Monday, July 28, 2014

Home Sewing Tips from the 1920s - Choosing a Dress for a Tall Slim Figure

In an earlier post, Ruth Wyeth Spears tackled the challenges of a person with a full figure when wearing the new slim lines. In this post, Ruth addresses the tall, thin figure, a type that also needs careful dressing choices. I wouldn't have thought it necessary, but as usual, Ruth makes her points clearly! The bottom line? Avoid the "gaunt" look by softening the joints and bones.

So pay close attention, those of you who are skinny - aim for soft lines that produce grace and rhythm. :)

Saturday, July 26, 2014

1920s Foundation Garments - The Tunic Dress Foundation Slip

Think "skirt to be worn with a tunic-length top" and you have the essence of the 1920s tunic-dress foundation slip. This type of foundation slip is needed for what is called a tunic dress (tunic dress example). The slip top is a modification of the camisole top, while the slip bottom is a wide band of the dress fabric deep enough to prevent the upper part of the foundation slip from showing when worn.

To create a tunic-dress foundation slip, start with a plain slip pattern with a camisole top. Take in excess fullness at the hip line with darts (as at a in the image below). Use French seams under the arms and finish the neckline with lace edging. Cut the slip at the length the dress fabric is to be attached. Sew the dress fabric to slip and hem. Voila! You have a tunic-dress foundation slip.

And this concludes my series on 1920s foundation garments! I hope you found it informative and useful. :)

Friday, July 25, 2014

Home Sewing Tips from the 1920s - A Lovely Frock with Draping

In this tip, Ruth describes a marvelous technique of artfully adding graceful panels and an elegant draped band ("girdle") at the hips to add beauty to a plain slip-over frock. As always, yardage and detailed, illustrated instructions are provided and make this look simple. Love it!

Thursday, July 24, 2014

Vintage Ads - Cleaning with Art Deco Style

Wonderful Bon Ami! I use it myself, although it no longer comes in the very cool Art Deco container displayed in this 1934 advertisement. I  marvel at how well dressed the homemaker is in this ad, just to clean the tub. A little fancier than what I wear when I clean the bathroom - lol!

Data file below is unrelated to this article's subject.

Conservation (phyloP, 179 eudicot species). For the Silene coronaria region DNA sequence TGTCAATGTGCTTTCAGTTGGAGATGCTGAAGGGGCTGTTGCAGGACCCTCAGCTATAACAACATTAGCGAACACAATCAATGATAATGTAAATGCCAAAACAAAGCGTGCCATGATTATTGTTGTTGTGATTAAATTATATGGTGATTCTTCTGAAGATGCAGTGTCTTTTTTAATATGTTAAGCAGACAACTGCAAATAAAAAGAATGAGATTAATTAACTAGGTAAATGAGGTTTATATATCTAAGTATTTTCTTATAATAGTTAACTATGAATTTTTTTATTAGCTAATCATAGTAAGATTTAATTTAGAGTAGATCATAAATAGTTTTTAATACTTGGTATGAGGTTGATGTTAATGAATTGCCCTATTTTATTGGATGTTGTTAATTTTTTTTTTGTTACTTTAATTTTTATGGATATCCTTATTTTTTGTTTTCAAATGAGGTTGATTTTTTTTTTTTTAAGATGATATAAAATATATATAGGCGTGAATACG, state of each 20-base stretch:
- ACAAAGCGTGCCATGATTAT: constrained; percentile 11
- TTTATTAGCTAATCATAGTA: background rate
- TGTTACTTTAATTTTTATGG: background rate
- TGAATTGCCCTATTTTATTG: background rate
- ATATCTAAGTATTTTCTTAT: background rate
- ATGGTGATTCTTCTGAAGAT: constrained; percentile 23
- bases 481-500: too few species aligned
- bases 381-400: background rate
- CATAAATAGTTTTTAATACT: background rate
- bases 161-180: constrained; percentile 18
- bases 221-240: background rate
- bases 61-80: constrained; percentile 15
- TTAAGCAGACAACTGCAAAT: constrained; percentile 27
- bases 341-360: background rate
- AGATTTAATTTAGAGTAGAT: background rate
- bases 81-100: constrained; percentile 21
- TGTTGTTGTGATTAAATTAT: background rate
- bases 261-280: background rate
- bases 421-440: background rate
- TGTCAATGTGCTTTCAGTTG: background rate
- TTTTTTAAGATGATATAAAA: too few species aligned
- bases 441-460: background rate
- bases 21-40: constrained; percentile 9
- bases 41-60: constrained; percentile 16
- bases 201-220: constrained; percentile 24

Cheap! Cheap!

Wednesday, July 23, 2014

Home Sewing Tips from the 1920s - The Rippling Hemline

In this tip for home sewers in the 1920s, Ruth Wyeth Spears tackles the subject of "rippling hemlines". She refers to the "new figured materials", by which I do believe she means what we would call a print fabric (rather than a solid color fabric). Along with suggestions of various methods, Ruth illustrates how to best hem these curved edges.

Ruth always provides such fine illustrations to accompany the explanation.

Tuesday, July 22, 2014

Vintage Advertisements - 1950s Sunburn Cream

Have you managed to keep cool and out of the sun this summer? Sunburn or no, this gal has fabulous "pin-up girl" looks. I just hope that "Gypsy Cream" really worked to provide sunburn relief. ;)

Monday, July 21, 2014

Miss Lillian's Postcards: Vintage Tweets from the 1900s - A Christmas Postcard

Postcard 007

Sender: Stella
Addressee: Miss Lillian Maguire, 3004 Vine Grove Av, City
Postmark: St Louis, MO
Date: December 25, 1906
Image: Painting of two boats
Message: [This is a "picture post" with no message, but the sender is Stella, who signs on the front of the postcard "Stella 12/25/06"]

Here is a "Christmas in July" post! :) And it is from someone new to us, "Stella". A friend? Someone in her family? I am guessing a friend, based on no facts whatsoever. ;)

This painting of boats in a harbor (and a dark painting at that) seems rather an odd choice for a Christmas image. The Christmas greeting partly obscures the artist's signature, so I've no idea who the artist is.

Note how the postcard is stamped at 1 AM on December 25! Perhaps Stella dropped it off at the post office on her way to midnight Christmas services. The post office had to have someone there working - how else could it be stamped with that time and date? I wonder when it was delivered. Do you think it was delivered on Christmas Day? I don't know if workers got regular holidays in 1906 like they do now. It is also possible that the meter was set for the first hour of Christmas and was simply stamped earlier.

Also note her use of the word "City" instead of writing out St Louis, MO. This was a common way to indicate the address remained within the city limits where the postcard (or letter) was posted. This remained a common thing to do even into the 1960s and 1970s. I can remember my mother sending and receiving mail with "City" instead of "Seattle" after the street address.